Staining Watercolor Paint

The power of staining watercolor paint is tied to the pigment used to make the paint, and has nothing to do with the transparency, lightfastness or opacity of the particular paint color.

Instead, the staining power is a measure of how strongly the paint pigment particles or granules embed themselves into watercolor paper. This can be influenced to a lesser degree by the type of watercolor paper on which the paint is used. 

Staining Watercolor: Tiny Means Power

What all staining watercolor paints have in common is that their pigment granules are physically tiny when compared to the pigment granules of other non-staining colors. 

These tiny granules are small enough to embed themselves in watercolor paper fibers, especially if the paper is very porous.  Once a staining paint is dry on watercolor paper, it is almost impossible to remove it without damaging it. 

This staining effect is in contrast to “granulating” colors which have large pigment particles (granules) that tend to sit on top of the paper surface. Because granulating paints sit on top of the paper, it’s much easier to come back with a wet brush and remove them after they dry.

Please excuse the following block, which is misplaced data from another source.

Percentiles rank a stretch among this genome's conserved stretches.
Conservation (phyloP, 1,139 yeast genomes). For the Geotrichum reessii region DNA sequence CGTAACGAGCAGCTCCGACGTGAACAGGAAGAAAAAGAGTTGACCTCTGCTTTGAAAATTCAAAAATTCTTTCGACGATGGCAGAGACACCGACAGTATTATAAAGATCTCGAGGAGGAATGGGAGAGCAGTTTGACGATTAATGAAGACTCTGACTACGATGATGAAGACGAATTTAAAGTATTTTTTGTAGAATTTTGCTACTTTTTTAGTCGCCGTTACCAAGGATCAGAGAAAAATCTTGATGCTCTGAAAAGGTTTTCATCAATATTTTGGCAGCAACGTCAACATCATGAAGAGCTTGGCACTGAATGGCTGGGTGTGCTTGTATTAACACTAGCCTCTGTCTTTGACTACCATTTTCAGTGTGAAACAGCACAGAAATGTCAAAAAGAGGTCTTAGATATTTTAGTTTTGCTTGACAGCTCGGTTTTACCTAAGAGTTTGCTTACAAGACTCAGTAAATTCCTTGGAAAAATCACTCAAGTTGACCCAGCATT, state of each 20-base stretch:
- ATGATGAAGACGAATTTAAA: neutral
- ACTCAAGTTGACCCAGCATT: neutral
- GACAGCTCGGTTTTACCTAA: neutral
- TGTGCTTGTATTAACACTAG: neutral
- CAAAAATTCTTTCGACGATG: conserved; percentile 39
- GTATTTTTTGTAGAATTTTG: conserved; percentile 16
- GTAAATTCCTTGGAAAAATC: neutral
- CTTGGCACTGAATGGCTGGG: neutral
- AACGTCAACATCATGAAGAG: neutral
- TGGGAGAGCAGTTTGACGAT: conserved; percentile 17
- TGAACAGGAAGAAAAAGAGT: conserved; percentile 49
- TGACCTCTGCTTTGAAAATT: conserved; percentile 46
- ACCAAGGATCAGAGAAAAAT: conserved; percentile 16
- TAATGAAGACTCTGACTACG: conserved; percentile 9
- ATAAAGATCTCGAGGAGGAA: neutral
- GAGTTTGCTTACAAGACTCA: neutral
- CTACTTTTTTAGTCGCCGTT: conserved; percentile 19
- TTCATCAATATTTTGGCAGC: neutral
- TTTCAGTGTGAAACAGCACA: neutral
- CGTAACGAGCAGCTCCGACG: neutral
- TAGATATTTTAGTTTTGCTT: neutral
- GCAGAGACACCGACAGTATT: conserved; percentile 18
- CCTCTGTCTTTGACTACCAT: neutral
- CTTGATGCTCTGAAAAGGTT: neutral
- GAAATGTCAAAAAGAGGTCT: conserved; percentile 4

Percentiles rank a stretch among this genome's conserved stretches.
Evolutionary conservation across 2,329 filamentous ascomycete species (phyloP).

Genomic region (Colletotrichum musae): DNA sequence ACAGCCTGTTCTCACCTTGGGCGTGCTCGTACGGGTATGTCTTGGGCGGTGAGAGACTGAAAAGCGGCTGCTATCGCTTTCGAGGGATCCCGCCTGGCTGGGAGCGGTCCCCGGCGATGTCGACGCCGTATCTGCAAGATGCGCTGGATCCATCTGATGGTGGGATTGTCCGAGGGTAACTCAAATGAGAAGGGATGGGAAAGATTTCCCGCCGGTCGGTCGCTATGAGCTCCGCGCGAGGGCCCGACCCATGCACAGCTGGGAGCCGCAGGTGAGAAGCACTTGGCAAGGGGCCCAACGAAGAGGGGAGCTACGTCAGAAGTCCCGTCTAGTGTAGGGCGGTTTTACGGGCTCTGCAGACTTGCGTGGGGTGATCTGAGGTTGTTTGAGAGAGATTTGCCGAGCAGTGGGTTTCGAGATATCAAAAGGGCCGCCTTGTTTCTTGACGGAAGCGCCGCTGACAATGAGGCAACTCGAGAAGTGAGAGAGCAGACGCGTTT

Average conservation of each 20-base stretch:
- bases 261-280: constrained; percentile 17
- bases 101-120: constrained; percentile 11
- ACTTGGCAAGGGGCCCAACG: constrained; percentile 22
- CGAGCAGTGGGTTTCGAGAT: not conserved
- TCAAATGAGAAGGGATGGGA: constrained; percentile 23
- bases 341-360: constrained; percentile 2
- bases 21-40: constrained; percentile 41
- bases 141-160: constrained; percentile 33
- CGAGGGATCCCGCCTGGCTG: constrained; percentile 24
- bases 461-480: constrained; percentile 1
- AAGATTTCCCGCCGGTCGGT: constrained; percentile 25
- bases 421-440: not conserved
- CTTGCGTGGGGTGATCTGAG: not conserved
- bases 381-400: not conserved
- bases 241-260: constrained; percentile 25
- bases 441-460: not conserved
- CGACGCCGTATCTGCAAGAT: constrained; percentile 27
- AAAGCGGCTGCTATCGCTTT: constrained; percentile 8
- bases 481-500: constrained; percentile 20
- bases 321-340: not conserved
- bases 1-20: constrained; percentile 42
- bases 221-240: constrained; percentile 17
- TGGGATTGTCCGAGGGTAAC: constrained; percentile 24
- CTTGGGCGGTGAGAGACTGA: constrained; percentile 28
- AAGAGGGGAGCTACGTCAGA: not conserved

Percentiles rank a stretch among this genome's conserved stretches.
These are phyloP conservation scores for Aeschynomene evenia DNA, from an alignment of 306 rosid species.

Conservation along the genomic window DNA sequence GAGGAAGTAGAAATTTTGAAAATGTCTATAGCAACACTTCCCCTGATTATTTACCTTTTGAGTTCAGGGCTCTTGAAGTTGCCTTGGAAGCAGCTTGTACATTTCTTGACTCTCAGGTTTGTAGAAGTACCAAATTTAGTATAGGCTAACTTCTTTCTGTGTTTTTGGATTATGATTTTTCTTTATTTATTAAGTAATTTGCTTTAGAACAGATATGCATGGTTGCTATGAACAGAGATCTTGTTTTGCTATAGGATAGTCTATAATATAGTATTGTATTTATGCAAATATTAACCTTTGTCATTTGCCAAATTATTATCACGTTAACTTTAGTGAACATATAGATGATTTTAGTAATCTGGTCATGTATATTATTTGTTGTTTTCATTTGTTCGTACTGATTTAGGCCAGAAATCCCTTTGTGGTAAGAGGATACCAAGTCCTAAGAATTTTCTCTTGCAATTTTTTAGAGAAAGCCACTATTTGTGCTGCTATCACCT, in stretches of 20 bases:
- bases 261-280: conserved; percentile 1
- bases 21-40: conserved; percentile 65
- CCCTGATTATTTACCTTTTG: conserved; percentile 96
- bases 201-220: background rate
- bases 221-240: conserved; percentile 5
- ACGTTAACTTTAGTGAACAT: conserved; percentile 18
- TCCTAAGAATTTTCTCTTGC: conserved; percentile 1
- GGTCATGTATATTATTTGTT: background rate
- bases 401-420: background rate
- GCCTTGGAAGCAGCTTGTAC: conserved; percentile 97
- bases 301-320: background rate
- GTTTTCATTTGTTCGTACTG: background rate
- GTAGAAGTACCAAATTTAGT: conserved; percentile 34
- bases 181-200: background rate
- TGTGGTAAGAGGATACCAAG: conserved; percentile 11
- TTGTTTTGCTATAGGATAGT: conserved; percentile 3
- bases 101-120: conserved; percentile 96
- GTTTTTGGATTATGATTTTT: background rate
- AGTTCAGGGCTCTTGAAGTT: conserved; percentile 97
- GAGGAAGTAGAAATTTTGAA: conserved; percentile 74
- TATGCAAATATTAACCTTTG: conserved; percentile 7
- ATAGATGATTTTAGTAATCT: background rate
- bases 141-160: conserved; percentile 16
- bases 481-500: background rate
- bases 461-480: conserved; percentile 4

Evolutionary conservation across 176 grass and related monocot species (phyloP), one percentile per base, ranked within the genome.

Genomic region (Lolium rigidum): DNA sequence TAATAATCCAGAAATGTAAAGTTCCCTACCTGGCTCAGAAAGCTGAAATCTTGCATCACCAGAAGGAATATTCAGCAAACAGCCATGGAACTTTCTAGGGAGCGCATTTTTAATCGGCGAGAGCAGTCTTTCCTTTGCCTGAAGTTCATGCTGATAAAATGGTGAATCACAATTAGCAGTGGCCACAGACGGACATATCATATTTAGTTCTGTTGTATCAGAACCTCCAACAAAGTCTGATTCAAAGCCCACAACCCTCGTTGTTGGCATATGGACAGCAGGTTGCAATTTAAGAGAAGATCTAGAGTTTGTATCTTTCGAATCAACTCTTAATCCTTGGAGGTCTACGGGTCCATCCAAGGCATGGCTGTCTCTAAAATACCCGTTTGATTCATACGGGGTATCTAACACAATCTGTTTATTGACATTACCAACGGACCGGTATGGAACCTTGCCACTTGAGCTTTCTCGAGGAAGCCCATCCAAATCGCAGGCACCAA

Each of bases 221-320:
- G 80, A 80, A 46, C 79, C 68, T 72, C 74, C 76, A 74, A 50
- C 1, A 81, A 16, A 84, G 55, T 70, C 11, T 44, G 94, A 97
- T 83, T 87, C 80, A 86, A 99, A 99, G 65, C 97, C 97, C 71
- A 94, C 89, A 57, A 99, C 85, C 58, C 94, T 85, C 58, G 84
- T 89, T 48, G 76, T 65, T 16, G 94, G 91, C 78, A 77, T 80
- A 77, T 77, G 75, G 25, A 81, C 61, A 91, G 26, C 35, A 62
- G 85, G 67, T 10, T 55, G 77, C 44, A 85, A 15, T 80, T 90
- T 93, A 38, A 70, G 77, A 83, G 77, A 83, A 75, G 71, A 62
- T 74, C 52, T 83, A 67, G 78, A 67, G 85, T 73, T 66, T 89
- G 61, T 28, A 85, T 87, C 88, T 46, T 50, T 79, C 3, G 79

Staining color vs non-staining

Stains Everywhere

Note that the power of staining watercolor goes for most other porous surfaces like your plastic palette, and your hands, clothes and towels. If you get a staining color on a porous surface, good luck getting it out.

Paint manufacturers designate the granularity of paint colors in different ways. Schmincke Horadam colors are marked as staining, semi-staining and non-staining. 

Holbein uses the terms non-staining, semi-staining and staining.

Winsor Newton gives a “granulating/staining” rating, and states that in general terms, their newer modern pigments (Winsor colors) tend to be staining because the granules are finer. 

Daniel Smith (DS) rates them as either non-staining, low, medium or high-staining. Daniel Smith staining colors include Permanent Violet, Cerulean Blue, Cadmium Red, Cadmium Yellow, Azo Yellow, Perylene Red, Pyrrol Red and Cobalt Blue, Cobalt Blue-Violet, Cobalt Green and Cobalt Turquoise.

Cobalt colors in particular are traditionally not known as staining colors, so DS must use a more modern, tinier pigment.  Hence, take the manufacturer's notes on their paints into consideration. Winsor Newton's Cobalt Blue is non-staining.

Why Use Staining Colors?

The benefits of using staining colors include the following:

  • Layering: You can paint new layers of color over them without disturbing them.
  • Vibrant colors: You get very vibrant color results on the paper.
  • Dark color development: transparent staining colors make for beautiful dark shades in a painting.

Here’s a Youtube video from Schmincke paint on staining colors:

  1. Inside Watercolor Home
  2. Color Mixing